Defined contribution investment-only assets are due to surpass $4 trillion by 2018, new research reveals.
A new report “DC Market Sizing & Outlook 2013,” published by Strategic Insight, pegs DCIO plan assets at $2.8 trillion as of year-end 2012. Proprietary assets, or those managed by a record-keeper’s affiliated investment manager, represented 46 percent of DC assets at the close of 2012.
The Investment Company Institute estimates the defined contribution market to account for $5.1 trillion at year-end 2012, $2.9 trillion of which was allocated to mutual funds.
“The growth of independent record-keepers and loosening of proprietary fund requirements on platforms with affiliated managers [are contributing to the DCIO’s] market expansion,” says Bridget Bearden, a Strategic Insight research analyst and author of the report.
The study provides defined contribution market sizing and forecasts by plan type, plan size and vehicle structure, plus findings from an annual DCIO Manager Survey, fielded during the second quarter of 2013. Survey findings reflect 36 participants, representing $1.5 trillion in DCIO assets as of year-end 2012.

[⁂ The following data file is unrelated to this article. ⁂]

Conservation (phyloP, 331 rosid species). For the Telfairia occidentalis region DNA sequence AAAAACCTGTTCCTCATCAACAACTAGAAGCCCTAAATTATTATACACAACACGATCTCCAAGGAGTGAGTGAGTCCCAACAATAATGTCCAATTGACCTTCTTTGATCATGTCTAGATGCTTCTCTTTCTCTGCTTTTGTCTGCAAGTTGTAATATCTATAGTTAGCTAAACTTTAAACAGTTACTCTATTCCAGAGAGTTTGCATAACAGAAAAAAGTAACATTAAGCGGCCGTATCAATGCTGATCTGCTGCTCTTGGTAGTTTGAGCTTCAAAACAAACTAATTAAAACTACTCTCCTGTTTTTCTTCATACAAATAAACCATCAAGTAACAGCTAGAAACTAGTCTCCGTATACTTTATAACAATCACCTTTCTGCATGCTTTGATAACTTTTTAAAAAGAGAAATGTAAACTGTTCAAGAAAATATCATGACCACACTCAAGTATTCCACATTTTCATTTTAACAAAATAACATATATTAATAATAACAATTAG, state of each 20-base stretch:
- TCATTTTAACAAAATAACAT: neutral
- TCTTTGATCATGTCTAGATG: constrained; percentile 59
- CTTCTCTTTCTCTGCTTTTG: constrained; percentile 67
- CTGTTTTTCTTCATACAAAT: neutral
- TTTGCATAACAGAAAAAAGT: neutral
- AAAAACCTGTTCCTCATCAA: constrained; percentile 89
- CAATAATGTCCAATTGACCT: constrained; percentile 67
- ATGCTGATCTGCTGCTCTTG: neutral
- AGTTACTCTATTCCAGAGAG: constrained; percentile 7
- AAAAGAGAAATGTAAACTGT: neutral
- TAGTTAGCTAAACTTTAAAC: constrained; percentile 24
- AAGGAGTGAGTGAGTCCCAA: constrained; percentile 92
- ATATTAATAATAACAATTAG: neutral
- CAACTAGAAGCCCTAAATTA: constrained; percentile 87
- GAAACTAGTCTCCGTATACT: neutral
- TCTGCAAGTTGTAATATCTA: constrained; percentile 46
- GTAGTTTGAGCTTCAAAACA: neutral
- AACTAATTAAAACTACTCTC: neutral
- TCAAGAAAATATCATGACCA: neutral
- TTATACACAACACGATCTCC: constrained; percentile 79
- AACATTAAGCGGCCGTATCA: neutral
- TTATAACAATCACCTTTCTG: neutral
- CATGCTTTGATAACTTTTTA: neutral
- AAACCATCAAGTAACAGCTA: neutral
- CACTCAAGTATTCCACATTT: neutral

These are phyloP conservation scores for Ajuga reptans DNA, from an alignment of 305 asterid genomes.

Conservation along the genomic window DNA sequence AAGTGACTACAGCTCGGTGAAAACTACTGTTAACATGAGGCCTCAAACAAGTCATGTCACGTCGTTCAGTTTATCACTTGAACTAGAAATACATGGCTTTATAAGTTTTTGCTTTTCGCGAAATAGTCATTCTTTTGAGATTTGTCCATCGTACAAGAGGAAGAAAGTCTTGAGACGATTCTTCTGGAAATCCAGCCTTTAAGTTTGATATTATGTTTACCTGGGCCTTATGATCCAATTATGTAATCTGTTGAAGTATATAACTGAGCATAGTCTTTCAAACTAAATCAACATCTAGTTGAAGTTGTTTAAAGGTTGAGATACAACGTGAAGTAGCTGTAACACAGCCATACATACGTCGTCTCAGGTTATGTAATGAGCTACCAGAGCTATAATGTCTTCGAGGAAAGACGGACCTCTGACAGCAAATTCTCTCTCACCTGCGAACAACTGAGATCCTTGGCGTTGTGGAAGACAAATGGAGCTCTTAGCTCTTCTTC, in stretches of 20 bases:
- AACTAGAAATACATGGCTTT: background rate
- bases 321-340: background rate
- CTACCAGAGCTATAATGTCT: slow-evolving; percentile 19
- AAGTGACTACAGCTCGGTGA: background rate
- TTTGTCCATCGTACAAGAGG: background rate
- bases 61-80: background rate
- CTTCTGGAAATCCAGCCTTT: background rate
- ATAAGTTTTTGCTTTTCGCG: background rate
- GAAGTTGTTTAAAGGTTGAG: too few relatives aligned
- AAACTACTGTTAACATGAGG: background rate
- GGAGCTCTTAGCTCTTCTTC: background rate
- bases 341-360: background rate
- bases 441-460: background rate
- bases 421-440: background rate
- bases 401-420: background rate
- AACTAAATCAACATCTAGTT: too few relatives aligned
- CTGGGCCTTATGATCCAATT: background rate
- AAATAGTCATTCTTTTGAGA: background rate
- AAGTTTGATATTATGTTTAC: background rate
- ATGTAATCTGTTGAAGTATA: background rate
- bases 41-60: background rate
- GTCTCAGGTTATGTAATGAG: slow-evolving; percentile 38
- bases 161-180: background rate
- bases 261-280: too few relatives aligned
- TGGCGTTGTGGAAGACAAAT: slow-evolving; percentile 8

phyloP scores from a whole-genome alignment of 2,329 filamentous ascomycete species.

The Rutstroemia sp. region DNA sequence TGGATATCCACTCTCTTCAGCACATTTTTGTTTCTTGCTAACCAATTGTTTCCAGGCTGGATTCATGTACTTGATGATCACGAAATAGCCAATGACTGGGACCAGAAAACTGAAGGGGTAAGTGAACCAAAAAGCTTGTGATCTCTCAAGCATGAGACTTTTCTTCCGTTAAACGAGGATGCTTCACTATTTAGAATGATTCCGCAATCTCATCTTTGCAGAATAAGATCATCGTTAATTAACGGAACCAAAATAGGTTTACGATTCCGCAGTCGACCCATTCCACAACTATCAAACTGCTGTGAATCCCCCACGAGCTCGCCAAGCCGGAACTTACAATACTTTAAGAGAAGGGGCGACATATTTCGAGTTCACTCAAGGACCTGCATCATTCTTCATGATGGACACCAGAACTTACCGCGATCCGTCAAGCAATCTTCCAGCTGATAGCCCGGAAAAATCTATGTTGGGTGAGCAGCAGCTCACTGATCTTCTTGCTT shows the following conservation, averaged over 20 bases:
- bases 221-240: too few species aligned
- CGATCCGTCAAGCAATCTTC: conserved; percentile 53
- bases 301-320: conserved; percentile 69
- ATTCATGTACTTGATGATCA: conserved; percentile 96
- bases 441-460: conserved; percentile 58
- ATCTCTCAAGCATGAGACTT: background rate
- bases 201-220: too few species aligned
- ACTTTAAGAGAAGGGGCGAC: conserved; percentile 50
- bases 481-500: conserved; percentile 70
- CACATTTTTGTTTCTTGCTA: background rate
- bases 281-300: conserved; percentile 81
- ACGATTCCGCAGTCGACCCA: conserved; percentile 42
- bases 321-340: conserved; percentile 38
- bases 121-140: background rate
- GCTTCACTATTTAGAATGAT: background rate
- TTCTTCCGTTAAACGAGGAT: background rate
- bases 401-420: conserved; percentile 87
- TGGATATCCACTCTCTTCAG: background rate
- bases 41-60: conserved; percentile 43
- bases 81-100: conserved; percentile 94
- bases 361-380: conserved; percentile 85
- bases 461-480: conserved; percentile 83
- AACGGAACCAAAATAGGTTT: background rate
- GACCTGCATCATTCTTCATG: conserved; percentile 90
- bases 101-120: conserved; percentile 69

The market share of target dates within DC plans is expected to continue its growth trend (from 5 percent of all DC mutual fund assets in 2007 to 12 percent in 2012) as more plan sponsors turn to the strategy as a qualified default investment alternative (QDIA), the report adds. Across distribution channels, target-date mutual funds are projected to grow to $1.2 trillion over the next five years, more than twice the June 2013 assets of $534 billion.
Other reports also note rises — though their estimates vary from Strategic Insight’s — in DC plan assets. Among them, a study from MillionaireCorner.com, a unit of Spectrem Group LLC, which pegs DC plan assets at $2 trillion in 2012, up from $1.9 trillion in 2011.
Separately, a report from the Employee Benefits Research Institute reveals that at year-ended 2011, 13 percent of assets in EBRI’s ICI 401(k) database were invested in target-date funds and 39 percent of 401(k) participants held target-date funds.
Also known as lifecycle funds, target-date funds offer a diversified portfolio that automatically rebalances to be more focused on income over time.
Index strategies as a percent of total DC mutual funds have steadily increased their share to 13 percent as of 2012, up from a 10 percent in 2007. As a percent of all DC mutual funds, index strategies are anticipated to expand to nearly 17 percent by 2018, growing to $622 billion, the report states.
Bearden notes that “cost sensitivity and perceptions of certain asset classes being commoditized are two drivers for expansion of index strategies within DC.”